Age-related macular degeneration (AMD) has two forms – wet and dry – and is labeled according to the way in which the macula is damaged. Wet AMD is known as advanced AMD and does not have stages like dry AMD.
Wet AMD occurs when abnormal blood vessels behind the retina start to grow under the macula. These new blood vessels tend to be very fragile and often leak blood and fluid. The blood and fluid raise the macula from its normal place at the back of the eye, causing damage to the macula to occur rapidly.
Wet AMD also damages the retina in one of two ways: retinal pigment epithelial detachment or choroidal neovascularization.
Retinal Pigment Epithelial Detachment:
The retinal pigment epithelium (RPE) is a thin layer of cells that lies just below the rod cells of the retina. The RPE digests waste that is shed from these rod cells. However, when fluid from leaking choroid vessels accumulates between the choroid and the RPE, the epithelial layer can detach.
No blood vessel migration into the retina is apparent and your vision may be stable for months. Eventually, though, this fluid buildup distorts vision by elevating the macula from its normal position, the way the skin on your fingertips puckers when you stay in a bathtub or swimming pool too long. And without warning, this form of wet AMD often progresses to the choroidal neovascularization form.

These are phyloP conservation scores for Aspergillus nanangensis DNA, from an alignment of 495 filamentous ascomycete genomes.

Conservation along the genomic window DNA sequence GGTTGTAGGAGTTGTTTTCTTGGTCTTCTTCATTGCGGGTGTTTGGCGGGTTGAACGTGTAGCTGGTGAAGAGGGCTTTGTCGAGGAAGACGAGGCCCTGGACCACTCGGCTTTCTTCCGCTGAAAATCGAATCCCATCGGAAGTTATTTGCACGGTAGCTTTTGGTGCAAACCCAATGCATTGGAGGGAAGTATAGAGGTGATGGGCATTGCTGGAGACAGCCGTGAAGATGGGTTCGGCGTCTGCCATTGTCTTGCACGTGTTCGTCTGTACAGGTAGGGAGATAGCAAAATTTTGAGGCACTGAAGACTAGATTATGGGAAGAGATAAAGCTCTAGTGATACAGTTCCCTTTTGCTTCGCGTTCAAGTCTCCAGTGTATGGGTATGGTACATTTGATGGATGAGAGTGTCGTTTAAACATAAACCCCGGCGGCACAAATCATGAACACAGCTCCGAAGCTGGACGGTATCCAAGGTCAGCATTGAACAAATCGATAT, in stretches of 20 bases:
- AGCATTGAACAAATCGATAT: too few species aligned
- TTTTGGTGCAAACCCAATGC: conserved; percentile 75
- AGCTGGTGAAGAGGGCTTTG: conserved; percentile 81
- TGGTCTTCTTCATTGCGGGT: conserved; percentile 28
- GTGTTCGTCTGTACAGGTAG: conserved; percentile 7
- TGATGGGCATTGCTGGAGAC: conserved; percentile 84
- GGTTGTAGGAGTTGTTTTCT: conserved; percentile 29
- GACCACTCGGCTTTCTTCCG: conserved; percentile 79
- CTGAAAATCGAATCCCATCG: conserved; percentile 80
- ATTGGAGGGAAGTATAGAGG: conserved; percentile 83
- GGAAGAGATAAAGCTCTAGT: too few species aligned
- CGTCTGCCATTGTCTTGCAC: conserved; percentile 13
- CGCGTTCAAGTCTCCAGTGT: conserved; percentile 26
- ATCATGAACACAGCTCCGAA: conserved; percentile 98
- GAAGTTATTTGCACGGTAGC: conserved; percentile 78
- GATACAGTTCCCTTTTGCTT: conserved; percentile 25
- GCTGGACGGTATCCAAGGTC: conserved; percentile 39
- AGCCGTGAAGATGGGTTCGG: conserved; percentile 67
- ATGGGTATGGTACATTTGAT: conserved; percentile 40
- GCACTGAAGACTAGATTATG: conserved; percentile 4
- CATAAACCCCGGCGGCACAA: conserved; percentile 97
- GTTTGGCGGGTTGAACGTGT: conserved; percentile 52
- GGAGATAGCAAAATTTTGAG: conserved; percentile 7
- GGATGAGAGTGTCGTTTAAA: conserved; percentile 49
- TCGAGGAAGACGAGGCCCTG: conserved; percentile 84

The retina is nourished by a layer of blood vessels just beneath it called the choroid. The choroid and retina are separated by a barrier membrane (Read: How the Eye Works). In wet AMD, the blood vessels of the choroid migrate beneath and into the retina as this barrier breaks down. This process is called neovascularization.
These tiny, fragile vessels often leak blood and other fluid into the macula – that's where we get the term wet AMD. The bleeding inflames the macula, eventually leaving a scar. We call this a disciform scar because of its round shape.